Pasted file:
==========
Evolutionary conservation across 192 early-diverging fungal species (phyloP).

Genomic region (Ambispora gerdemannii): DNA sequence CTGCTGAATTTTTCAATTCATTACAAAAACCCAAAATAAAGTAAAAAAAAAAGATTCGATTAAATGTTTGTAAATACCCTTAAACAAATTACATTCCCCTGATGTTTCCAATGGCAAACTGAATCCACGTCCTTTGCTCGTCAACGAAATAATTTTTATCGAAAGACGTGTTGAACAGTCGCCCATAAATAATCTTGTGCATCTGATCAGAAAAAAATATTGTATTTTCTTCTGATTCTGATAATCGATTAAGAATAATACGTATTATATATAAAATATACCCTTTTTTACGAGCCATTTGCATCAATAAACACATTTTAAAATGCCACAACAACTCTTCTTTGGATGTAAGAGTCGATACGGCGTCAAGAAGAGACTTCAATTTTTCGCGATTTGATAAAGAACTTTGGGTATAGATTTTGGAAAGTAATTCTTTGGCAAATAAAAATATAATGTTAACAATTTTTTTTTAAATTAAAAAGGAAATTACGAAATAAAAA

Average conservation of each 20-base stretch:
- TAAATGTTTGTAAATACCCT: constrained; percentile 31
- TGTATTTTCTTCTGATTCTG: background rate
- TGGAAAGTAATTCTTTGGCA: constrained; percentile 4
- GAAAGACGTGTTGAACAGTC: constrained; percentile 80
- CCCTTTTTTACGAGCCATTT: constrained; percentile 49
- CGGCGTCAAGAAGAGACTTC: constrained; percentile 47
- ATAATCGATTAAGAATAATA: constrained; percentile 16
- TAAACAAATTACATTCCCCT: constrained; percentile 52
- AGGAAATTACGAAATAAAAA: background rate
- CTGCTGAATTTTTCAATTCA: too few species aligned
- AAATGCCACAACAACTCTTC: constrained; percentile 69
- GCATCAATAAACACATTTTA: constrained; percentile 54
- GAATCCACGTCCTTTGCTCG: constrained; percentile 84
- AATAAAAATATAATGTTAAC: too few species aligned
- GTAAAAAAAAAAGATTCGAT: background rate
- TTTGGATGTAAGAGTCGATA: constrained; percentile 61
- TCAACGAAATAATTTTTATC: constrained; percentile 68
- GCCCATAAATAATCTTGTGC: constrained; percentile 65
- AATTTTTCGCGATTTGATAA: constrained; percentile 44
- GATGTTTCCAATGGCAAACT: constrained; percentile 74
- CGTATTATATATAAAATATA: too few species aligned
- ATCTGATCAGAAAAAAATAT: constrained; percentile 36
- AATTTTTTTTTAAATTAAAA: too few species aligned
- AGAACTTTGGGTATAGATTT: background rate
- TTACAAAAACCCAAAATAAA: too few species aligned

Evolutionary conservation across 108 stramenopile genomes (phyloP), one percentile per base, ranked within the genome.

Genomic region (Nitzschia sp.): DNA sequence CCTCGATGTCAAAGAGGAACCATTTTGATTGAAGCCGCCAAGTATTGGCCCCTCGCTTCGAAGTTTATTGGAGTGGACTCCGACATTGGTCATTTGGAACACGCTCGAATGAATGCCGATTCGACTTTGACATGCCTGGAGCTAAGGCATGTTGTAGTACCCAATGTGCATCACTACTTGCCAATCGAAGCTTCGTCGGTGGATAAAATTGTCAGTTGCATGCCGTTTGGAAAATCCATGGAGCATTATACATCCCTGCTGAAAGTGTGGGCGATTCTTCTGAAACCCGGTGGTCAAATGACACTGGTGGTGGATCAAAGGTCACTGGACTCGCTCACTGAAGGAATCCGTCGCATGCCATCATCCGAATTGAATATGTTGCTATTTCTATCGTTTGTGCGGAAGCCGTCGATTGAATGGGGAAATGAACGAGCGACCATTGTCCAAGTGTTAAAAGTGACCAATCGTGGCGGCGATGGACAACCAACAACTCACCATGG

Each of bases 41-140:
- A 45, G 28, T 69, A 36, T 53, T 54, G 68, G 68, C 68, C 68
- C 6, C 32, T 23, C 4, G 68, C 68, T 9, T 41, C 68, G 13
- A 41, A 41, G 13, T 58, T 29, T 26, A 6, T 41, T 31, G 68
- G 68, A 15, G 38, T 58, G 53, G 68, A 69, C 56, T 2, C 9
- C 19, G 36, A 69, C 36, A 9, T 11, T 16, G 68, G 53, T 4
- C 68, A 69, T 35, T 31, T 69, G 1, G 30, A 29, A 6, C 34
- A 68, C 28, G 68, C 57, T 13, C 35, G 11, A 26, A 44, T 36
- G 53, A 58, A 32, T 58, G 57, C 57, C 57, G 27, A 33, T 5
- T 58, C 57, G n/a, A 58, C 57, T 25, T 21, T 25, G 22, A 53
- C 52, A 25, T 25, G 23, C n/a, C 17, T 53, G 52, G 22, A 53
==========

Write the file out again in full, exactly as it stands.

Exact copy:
Evolutionary conservation across 192 early-diverging fungal species (phyloP).

Genomic region (Ambispora gerdemannii): DNA sequence CTGCTGAATTTTTCAATTCATTACAAAAACCCAAAATAAAGTAAAAAAAAAAGATTCGATTAAATGTTTGTAAATACCCTTAAACAAATTACATTCCCCTGATGTTTCCAATGGCAAACTGAATCCACGTCCTTTGCTCGTCAACGAAATAATTTTTATCGAAAGACGTGTTGAACAGTCGCCCATAAATAATCTTGTGCATCTGATCAGAAAAAAATATTGTATTTTCTTCTGATTCTGATAATCGATTAAGAATAATACGTATTATATATAAAATATACCCTTTTTTACGAGCCATTTGCATCAATAAACACATTTTAAAATGCCACAACAACTCTTCTTTGGATGTAAGAGTCGATACGGCGTCAAGAAGAGACTTCAATTTTTCGCGATTTGATAAAGAACTTTGGGTATAGATTTTGGAAAGTAATTCTTTGGCAAATAAAAATATAATGTTAACAATTTTTTTTTAAATTAAAAAGGAAATTACGAAATAAAAA

Average conservation of each 20-base stretch:
- TAAATGTTTGTAAATACCCT: constrained; percentile 31
- TGTATTTTCTTCTGATTCTG: background rate
- TGGAAAGTAATTCTTTGGCA: constrained; percentile 4
- GAAAGACGTGTTGAACAGTC: constrained; percentile 80
- CCCTTTTTTACGAGCCATTT: constrained; percentile 49
- CGGCGTCAAGAAGAGACTTC: constrained; percentile 47
- ATAATCGATTAAGAATAATA: constrained; percentile 16
- TAAACAAATTACATTCCCCT: constrained; percentile 52
- AGGAAATTACGAAATAAAAA: background rate
- CTGCTGAATTTTTCAATTCA: too few species aligned
- AAATGCCACAACAACTCTTC: constrained; percentile 69
- GCATCAATAAACACATTTTA: constrained; percentile 54
- GAATCCACGTCCTTTGCTCG: constrained; percentile 84
- AATAAAAATATAATGTTAAC: too few species aligned
- GTAAAAAAAAAAGATTCGAT: background rate
- TTTGGATGTAAGAGTCGATA: constrained; percentile 61
- TCAACGAAATAATTTTTATC: constrained; percentile 68
- GCCCATAAATAATCTTGTGC: constrained; percentile 65
- AATTTTTCGCGATTTGATAA: constrained; percentile 44
- GATGTTTCCAATGGCAAACT: constrained; percentile 74
- CGTATTATATATAAAATATA: too few species aligned
- ATCTGATCAGAAAAAAATAT: constrained; percentile 36
- AATTTTTTTTTAAATTAAAA: too few species aligned
- AGAACTTTGGGTATAGATTT: background rate
- TTACAAAAACCCAAAATAAA: too few species aligned

Evolutionary conservation across 108 stramenopile genomes (phyloP), one percentile per base, ranked within the genome.

Genomic region (Nitzschia sp.): DNA sequence CCTCGATGTCAAAGAGGAACCATTTTGATTGAAGCCGCCAAGTATTGGCCCCTCGCTTCGAAGTTTATTGGAGTGGACTCCGACATTGGTCATTTGGAACACGCTCGAATGAATGCCGATTCGACTTTGACATGCCTGGAGCTAAGGCATGTTGTAGTACCCAATGTGCATCACTACTTGCCAATCGAAGCTTCGTCGGTGGATAAAATTGTCAGTTGCATGCCGTTTGGAAAATCCATGGAGCATTATACATCCCTGCTGAAAGTGTGGGCGATTCTTCTGAAACCCGGTGGTCAAATGACACTGGTGGTGGATCAAAGGTCACTGGACTCGCTCACTGAAGGAATCCGTCGCATGCCATCATCCGAATTGAATATGTTGCTATTTCTATCGTTTGTGCGGAAGCCGTCGATTGAATGGGGAAATGAACGAGCGACCATTGTCCAAGTGTTAAAAGTGACCAATCGTGGCGGCGATGGACAACCAACAACTCACCATGG

Each of bases 41-140:
- A 45, G 28, T 69, A 36, T 53, T 54, G 68, G 68, C 68, C 68
- C 6, C 32, T 23, C 4, G 68, C 68, T 9, T 41, C 68, G 13
- A 41, A 41, G 13, T 58, T 29, T 26, A 6, T 41, T 31, G 68
- G 68, A 15, G 38, T 58, G 53, G 68, A 69, C 56, T 2, C 9
- C 19, G 36, A 69, C 36, A 9, T 11, T 16, G 68, G 53, T 4
- C 68, A 69, T 35, T 31, T 69, G 1, G 30, A 29, A 6, C 34
- A 68, C 28, G 68, C 57, T 13, C 35, G 11, A 26, A 44, T 36
- G 53, A 58, A 32, T 58, G 57, C 57, C 57, G 27, A 33, T 5
- T 58, C 57, G n/a, A 58, C 57, T 25, T 21, T 25, G 22, A 53
- C 52, A 25, T 25, G 23, C n/a, C 17, T 53, G 52, G 22, A 53